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The locust outbreak in Namibia: Farmers just cannot win

The great rains, floods, and rising temperatures in Namibia earlier this year created perfect conditions for swarms of locusts to hatch. They cause severe damage to crops and can devour a whole field of maize in a single night. The locusts also caused damage in South Africa and Botswana.

In 2020, large swarms invaded dozens of countries, including Kenya, Ethiopia, Uganda, Somalia, Eritrea, India, and most Middle East countries. In Southern Africa, the locusts invaded Angola, Botswana, Namibia (Kavango region), Zambia, and Zimbabwe. According to the Ministry of Water, Agriculture and Land Reform eport of March, 2021, the African migratory locusts started off in the north-eastern and are now in the southern region of Namibia causing excessive damage to crops and grazing in the areas.

To date they are reported to be in the Kharas, Kavango West, Kavango East and Zambezi regions. According to the report, in the Kharas region the locusts are found on commercial farms bordering the Orange River, and have progressed to communal areas around Ariamsvlei, Warmbad and many others.

Furthermore, the report states that in the Zambezi region the infestation is much higher this season compared to the first wave, especially in the Linyathi and Lyamboloma constituencies.

“The locusts are at different stages of development, from hopping to flying stage, and have caused tremendous damage to the fields. In the Kavango East region, the locusts were located in the Mashare constituency and Rundu East, from which the same swarm progressed to Kavango West, Kapako constituency and Musese constituency,” Petrina Sakaria form the Namibia Agricultural Union said.

“Locusts have damaged at least 50 000 hectares of cropland in Namibia up to January 2021 and have affected close to 300 000 hectares of grazing as reported by the Ministry of Agriculture, Water and Land Reform,” she added.

An aerial spray of environmentally friendly bio-pesticides is currently recommended to handle the locust problem.

“However, it is important to note that this is a very costly exercise. Furthermore, most of the manufacturers of such chemicals have ran out of stock, and new stock will only be available six months from now. In the interim, it is important to assess other effective measures to contain the further spread of locusts to other regions. Hence, the industry needs to collectively address the matter, and the continuation of government support is essential,” Petrina said.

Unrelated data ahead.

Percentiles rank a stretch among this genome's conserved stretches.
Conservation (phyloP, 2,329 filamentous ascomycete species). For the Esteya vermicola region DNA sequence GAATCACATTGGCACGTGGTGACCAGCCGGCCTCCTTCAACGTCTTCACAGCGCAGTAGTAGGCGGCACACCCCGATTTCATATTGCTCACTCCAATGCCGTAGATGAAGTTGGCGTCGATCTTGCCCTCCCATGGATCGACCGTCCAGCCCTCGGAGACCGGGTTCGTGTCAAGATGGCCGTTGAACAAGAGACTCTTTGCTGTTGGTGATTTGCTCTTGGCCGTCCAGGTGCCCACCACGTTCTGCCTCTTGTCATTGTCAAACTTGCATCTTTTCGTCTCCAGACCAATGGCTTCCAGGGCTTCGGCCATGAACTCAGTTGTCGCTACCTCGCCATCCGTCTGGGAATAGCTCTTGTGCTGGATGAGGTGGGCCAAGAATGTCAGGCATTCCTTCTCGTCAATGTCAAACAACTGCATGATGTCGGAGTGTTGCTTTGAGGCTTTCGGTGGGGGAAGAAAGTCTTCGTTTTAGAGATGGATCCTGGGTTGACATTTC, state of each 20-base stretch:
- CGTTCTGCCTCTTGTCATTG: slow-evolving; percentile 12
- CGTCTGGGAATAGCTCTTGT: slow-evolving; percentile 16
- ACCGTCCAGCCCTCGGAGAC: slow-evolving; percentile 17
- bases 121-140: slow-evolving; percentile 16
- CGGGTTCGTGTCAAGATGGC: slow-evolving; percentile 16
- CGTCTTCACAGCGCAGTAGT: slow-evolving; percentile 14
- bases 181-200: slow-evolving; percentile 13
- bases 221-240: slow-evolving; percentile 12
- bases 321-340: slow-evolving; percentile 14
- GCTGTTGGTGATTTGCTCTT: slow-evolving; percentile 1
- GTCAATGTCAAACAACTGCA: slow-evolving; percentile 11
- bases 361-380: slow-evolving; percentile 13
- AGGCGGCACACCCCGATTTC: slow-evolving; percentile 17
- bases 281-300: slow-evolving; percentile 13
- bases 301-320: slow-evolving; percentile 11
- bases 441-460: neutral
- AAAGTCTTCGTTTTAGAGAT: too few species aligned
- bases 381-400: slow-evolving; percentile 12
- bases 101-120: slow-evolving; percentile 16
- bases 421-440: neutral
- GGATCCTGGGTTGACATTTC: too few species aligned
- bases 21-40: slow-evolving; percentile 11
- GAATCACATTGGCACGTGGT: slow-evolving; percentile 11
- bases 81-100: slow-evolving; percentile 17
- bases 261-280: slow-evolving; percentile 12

The best time to spray the locusts is during hopping stage, before they reach the flying stage.

“However, once they reach the flying stage, pesticides should be applied early in the morning before they rise, and in the evening when they settle on the ground.

“Locusts can cause a lot of damage in a short time, and their swarms can fly up to 150 km in a day. Each locust eats around two grams of crop per day, that is equivalent to its own body weight. Locust swarms can destroy all grains, and reduce grasslands to nothing but sand. This will destroy people’s livelihoods as most crops if not all will be devoured.”

The Food and Agriculture Organisation of the United Nations (FAO) warned early last year that the outbreaks are threatening the food security and livelihoods of millions of people in Southern Africa.

According to the Integrated Food Security Phase Classification (IPC), about 2,3 million people in Zimbabwe, Zambia and Namibia are already facing acute food insecurity and are likely to be seriously affected by the locust invasion.

More about this pest

The red locust (Nomadacris septemfasciata) is common in Sub-Saharan Africa. The name refers to the red colour of its head, thorax and legs. It is sometimes called the criquet nomad in French, due to its movements in the dry season. Their primary food source is grain, so grassy lowlands are their prime habitat. A swarm of 40 million insects can devour 80 000 tonnes of crops per day, and they can travel 20 to 100 kilometres in a single day depending on the wind. The red locusts and the African migratory locusts are breeding at a very rapid rate. Depending on when they hatch, they can spread to all the countries in the region.

Dr Gerhard Verdoorn, Director of Griffon Poison Information Centre in South Africa, said all farmers in Namibia should be on the lookout for locust outbreaks and notify the Department of Agriculture of Namibia.

“There is deltametrien insecticides from AVIMA, and Bayer is registered in Namibia for the control of locusts. The products of both companies are supplied by Coopers Environmental Science in Namibia. Farmers may contact David Faber on +27-82-568-4827 for the insecticides,” Dr Verdoorn said.

Sources: Republikein Namibia/NAU/ Namibian Farming

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